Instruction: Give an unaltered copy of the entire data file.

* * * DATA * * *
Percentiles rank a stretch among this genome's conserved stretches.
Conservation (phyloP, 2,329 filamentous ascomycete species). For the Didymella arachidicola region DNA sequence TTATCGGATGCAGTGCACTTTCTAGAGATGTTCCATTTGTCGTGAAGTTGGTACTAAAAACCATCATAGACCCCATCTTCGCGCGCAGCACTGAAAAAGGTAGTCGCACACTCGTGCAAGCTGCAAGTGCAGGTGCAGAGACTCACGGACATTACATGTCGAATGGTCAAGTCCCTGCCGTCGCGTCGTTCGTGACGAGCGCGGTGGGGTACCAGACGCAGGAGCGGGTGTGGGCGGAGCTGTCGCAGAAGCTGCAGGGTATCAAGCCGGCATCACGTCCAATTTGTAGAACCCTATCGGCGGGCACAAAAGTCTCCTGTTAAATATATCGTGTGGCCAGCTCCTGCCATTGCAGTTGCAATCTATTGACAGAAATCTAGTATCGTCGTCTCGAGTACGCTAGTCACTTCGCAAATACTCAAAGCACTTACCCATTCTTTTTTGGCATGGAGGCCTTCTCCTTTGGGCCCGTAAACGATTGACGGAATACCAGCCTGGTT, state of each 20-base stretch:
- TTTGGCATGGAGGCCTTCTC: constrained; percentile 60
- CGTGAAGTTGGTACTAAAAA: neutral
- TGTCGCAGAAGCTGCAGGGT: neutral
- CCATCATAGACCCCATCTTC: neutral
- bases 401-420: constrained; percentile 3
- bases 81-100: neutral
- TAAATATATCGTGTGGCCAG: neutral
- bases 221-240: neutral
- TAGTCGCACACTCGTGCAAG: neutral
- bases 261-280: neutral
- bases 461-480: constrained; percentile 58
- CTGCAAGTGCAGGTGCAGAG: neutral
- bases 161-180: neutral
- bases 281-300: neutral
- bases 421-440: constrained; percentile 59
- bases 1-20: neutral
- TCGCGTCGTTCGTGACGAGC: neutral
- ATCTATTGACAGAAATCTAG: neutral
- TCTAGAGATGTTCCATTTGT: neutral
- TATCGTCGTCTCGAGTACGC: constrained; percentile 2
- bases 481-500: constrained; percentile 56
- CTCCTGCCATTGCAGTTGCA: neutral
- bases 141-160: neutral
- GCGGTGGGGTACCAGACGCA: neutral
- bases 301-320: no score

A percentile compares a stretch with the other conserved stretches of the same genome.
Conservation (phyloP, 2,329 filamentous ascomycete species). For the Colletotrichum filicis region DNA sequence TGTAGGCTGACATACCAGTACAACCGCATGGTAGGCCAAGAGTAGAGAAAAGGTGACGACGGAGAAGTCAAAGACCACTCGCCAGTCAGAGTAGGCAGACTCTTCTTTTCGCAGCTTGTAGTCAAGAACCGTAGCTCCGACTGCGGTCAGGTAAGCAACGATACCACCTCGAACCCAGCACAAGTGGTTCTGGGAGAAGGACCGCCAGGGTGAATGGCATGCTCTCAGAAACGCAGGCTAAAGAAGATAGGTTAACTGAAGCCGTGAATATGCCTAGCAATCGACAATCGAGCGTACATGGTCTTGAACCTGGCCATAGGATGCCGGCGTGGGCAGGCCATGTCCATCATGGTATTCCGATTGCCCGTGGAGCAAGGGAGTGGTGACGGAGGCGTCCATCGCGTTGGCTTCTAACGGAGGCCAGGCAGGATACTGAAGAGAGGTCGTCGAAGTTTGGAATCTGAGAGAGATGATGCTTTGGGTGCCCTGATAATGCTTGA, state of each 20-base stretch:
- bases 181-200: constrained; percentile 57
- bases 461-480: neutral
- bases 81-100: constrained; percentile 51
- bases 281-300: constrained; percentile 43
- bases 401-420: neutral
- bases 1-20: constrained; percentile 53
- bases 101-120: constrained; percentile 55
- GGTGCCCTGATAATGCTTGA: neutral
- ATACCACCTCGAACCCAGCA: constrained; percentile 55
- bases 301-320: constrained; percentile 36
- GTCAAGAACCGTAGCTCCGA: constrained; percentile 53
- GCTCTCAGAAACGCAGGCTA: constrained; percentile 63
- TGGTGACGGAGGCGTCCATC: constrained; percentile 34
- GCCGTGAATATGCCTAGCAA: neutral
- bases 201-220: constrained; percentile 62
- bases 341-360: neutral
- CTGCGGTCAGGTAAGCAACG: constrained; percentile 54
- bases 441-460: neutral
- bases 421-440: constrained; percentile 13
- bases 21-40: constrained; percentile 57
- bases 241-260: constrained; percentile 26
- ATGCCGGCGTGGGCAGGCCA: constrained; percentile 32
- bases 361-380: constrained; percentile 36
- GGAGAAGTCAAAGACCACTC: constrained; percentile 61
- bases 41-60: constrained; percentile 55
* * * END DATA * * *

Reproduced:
Percentiles rank a stretch among this genome's conserved stretches.
Conservation (phyloP, 2,329 filamentous ascomycete species). For the Didymella arachidicola region DNA sequence TTATCGGATGCAGTGCACTTTCTAGAGATGTTCCATTTGTCGTGAAGTTGGTACTAAAAACCATCATAGACCCCATCTTCGCGCGCAGCACTGAAAAAGGTAGTCGCACACTCGTGCAAGCTGCAAGTGCAGGTGCAGAGACTCACGGACATTACATGTCGAATGGTCAAGTCCCTGCCGTCGCGTCGTTCGTGACGAGCGCGGTGGGGTACCAGACGCAGGAGCGGGTGTGGGCGGAGCTGTCGCAGAAGCTGCAGGGTATCAAGCCGGCATCACGTCCAATTTGTAGAACCCTATCGGCGGGCACAAAAGTCTCCTGTTAAATATATCGTGTGGCCAGCTCCTGCCATTGCAGTTGCAATCTATTGACAGAAATCTAGTATCGTCGTCTCGAGTACGCTAGTCACTTCGCAAATACTCAAAGCACTTACCCATTCTTTTTTGGCATGGAGGCCTTCTCCTTTGGGCCCGTAAACGATTGACGGAATACCAGCCTGGTT, state of each 20-base stretch:
- TTTGGCATGGAGGCCTTCTC: constrained; percentile 60
- CGTGAAGTTGGTACTAAAAA: neutral
- TGTCGCAGAAGCTGCAGGGT: neutral
- CCATCATAGACCCCATCTTC: neutral
- bases 401-420: constrained; percentile 3
- bases 81-100: neutral
- TAAATATATCGTGTGGCCAG: neutral
- bases 221-240: neutral
- TAGTCGCACACTCGTGCAAG: neutral
- bases 261-280: neutral
- bases 461-480: constrained; percentile 58
- CTGCAAGTGCAGGTGCAGAG: neutral
- bases 161-180: neutral
- bases 281-300: neutral
- bases 421-440: constrained; percentile 59
- bases 1-20: neutral
- TCGCGTCGTTCGTGACGAGC: neutral
- ATCTATTGACAGAAATCTAG: neutral
- TCTAGAGATGTTCCATTTGT: neutral
- TATCGTCGTCTCGAGTACGC: constrained; percentile 2
- bases 481-500: constrained; percentile 56
- CTCCTGCCATTGCAGTTGCA: neutral
- bases 141-160: neutral
- GCGGTGGGGTACCAGACGCA: neutral
- bases 301-320: no score

A percentile compares a stretch with the other conserved stretches of the same genome.
Conservation (phyloP, 2,329 filamentous ascomycete species). For the Colletotrichum filicis region DNA sequence TGTAGGCTGACATACCAGTACAACCGCATGGTAGGCCAAGAGTAGAGAAAAGGTGACGACGGAGAAGTCAAAGACCACTCGCCAGTCAGAGTAGGCAGACTCTTCTTTTCGCAGCTTGTAGTCAAGAACCGTAGCTCCGACTGCGGTCAGGTAAGCAACGATACCACCTCGAACCCAGCACAAGTGGTTCTGGGAGAAGGACCGCCAGGGTGAATGGCATGCTCTCAGAAACGCAGGCTAAAGAAGATAGGTTAACTGAAGCCGTGAATATGCCTAGCAATCGACAATCGAGCGTACATGGTCTTGAACCTGGCCATAGGATGCCGGCGTGGGCAGGCCATGTCCATCATGGTATTCCGATTGCCCGTGGAGCAAGGGAGTGGTGACGGAGGCGTCCATCGCGTTGGCTTCTAACGGAGGCCAGGCAGGATACTGAAGAGAGGTCGTCGAAGTTTGGAATCTGAGAGAGATGATGCTTTGGGTGCCCTGATAATGCTTGA, state of each 20-base stretch:
- bases 181-200: constrained; percentile 57
- bases 461-480: neutral
- bases 81-100: constrained; percentile 51
- bases 281-300: constrained; percentile 43
- bases 401-420: neutral
- bases 1-20: constrained; percentile 53
- bases 101-120: constrained; percentile 55
- GGTGCCCTGATAATGCTTGA: neutral
- ATACCACCTCGAACCCAGCA: constrained; percentile 55
- bases 301-320: constrained; percentile 36
- GTCAAGAACCGTAGCTCCGA: constrained; percentile 53
- GCTCTCAGAAACGCAGGCTA: constrained; percentile 63
- TGGTGACGGAGGCGTCCATC: constrained; percentile 34
- GCCGTGAATATGCCTAGCAA: neutral
- bases 201-220: constrained; percentile 62
- bases 341-360: neutral
- CTGCGGTCAGGTAAGCAACG: constrained; percentile 54
- bases 441-460: neutral
- bases 421-440: constrained; percentile 13
- bases 21-40: constrained; percentile 57
- bases 241-260: constrained; percentile 26
- ATGCCGGCGTGGGCAGGCCA: constrained; percentile 32
- bases 361-380: constrained; percentile 36
- GGAGAAGTCAAAGACCACTC: constrained; percentile 61
- bases 41-60: constrained; percentile 55